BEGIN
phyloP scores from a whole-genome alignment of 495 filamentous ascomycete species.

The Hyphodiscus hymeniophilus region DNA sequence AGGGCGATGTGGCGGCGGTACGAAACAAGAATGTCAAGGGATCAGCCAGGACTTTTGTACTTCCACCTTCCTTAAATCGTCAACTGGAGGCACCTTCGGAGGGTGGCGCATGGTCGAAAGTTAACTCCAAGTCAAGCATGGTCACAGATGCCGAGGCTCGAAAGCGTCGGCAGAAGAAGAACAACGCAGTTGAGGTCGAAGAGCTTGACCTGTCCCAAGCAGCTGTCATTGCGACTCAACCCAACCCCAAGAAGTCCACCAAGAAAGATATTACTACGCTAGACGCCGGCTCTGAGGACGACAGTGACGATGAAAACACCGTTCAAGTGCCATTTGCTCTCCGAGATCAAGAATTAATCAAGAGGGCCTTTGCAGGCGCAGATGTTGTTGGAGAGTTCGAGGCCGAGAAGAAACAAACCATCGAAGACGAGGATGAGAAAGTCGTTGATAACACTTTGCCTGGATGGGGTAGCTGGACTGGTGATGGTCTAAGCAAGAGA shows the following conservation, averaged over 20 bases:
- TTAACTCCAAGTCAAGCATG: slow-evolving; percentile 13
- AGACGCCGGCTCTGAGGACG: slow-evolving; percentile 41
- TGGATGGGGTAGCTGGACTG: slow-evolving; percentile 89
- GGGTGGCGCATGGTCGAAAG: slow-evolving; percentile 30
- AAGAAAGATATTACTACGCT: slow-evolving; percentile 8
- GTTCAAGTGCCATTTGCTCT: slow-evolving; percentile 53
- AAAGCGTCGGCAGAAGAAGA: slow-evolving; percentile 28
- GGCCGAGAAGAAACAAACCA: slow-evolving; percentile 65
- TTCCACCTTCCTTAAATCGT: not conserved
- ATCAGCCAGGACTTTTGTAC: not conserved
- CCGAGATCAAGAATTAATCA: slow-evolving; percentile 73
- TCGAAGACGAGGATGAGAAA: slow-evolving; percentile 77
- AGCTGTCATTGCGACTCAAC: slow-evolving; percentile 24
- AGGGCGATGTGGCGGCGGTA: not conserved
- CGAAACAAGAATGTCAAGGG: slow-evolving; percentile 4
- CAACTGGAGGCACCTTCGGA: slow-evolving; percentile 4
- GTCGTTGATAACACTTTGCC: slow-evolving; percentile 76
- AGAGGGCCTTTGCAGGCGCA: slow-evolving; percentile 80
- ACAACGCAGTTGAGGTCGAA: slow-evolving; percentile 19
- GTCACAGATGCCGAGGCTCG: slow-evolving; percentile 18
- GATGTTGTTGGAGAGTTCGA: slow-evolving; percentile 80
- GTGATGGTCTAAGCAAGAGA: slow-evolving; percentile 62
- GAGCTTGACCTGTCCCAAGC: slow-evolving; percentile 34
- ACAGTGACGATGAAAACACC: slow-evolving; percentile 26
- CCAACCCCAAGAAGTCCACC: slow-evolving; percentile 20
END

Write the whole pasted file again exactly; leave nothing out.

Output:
phyloP scores from a whole-genome alignment of 495 filamentous ascomycete species.

The Hyphodiscus hymeniophilus region DNA sequence AGGGCGATGTGGCGGCGGTACGAAACAAGAATGTCAAGGGATCAGCCAGGACTTTTGTACTTCCACCTTCCTTAAATCGTCAACTGGAGGCACCTTCGGAGGGTGGCGCATGGTCGAAAGTTAACTCCAAGTCAAGCATGGTCACAGATGCCGAGGCTCGAAAGCGTCGGCAGAAGAAGAACAACGCAGTTGAGGTCGAAGAGCTTGACCTGTCCCAAGCAGCTGTCATTGCGACTCAACCCAACCCCAAGAAGTCCACCAAGAAAGATATTACTACGCTAGACGCCGGCTCTGAGGACGACAGTGACGATGAAAACACCGTTCAAGTGCCATTTGCTCTCCGAGATCAAGAATTAATCAAGAGGGCCTTTGCAGGCGCAGATGTTGTTGGAGAGTTCGAGGCCGAGAAGAAACAAACCATCGAAGACGAGGATGAGAAAGTCGTTGATAACACTTTGCCTGGATGGGGTAGCTGGACTGGTGATGGTCTAAGCAAGAGA shows the following conservation, averaged over 20 bases:
- TTAACTCCAAGTCAAGCATG: slow-evolving; percentile 13
- AGACGCCGGCTCTGAGGACG: slow-evolving; percentile 41
- TGGATGGGGTAGCTGGACTG: slow-evolving; percentile 89
- GGGTGGCGCATGGTCGAAAG: slow-evolving; percentile 30
- AAGAAAGATATTACTACGCT: slow-evolving; percentile 8
- GTTCAAGTGCCATTTGCTCT: slow-evolving; percentile 53
- AAAGCGTCGGCAGAAGAAGA: slow-evolving; percentile 28
- GGCCGAGAAGAAACAAACCA: slow-evolving; percentile 65
- TTCCACCTTCCTTAAATCGT: not conserved
- ATCAGCCAGGACTTTTGTAC: not conserved
- CCGAGATCAAGAATTAATCA: slow-evolving; percentile 73
- TCGAAGACGAGGATGAGAAA: slow-evolving; percentile 77
- AGCTGTCATTGCGACTCAAC: slow-evolving; percentile 24
- AGGGCGATGTGGCGGCGGTA: not conserved
- CGAAACAAGAATGTCAAGGG: slow-evolving; percentile 4
- CAACTGGAGGCACCTTCGGA: slow-evolving; percentile 4
- GTCGTTGATAACACTTTGCC: slow-evolving; percentile 76
- AGAGGGCCTTTGCAGGCGCA: slow-evolving; percentile 80
- ACAACGCAGTTGAGGTCGAA: slow-evolving; percentile 19
- GTCACAGATGCCGAGGCTCG: slow-evolving; percentile 18
- GATGTTGTTGGAGAGTTCGA: slow-evolving; percentile 80
- GTGATGGTCTAAGCAAGAGA: slow-evolving; percentile 62
- GAGCTTGACCTGTCCCAAGC: slow-evolving; percentile 34
- ACAGTGACGATGAAAACACC: slow-evolving; percentile 26
- CCAACCCCAAGAAGTCCACC: slow-evolving; percentile 20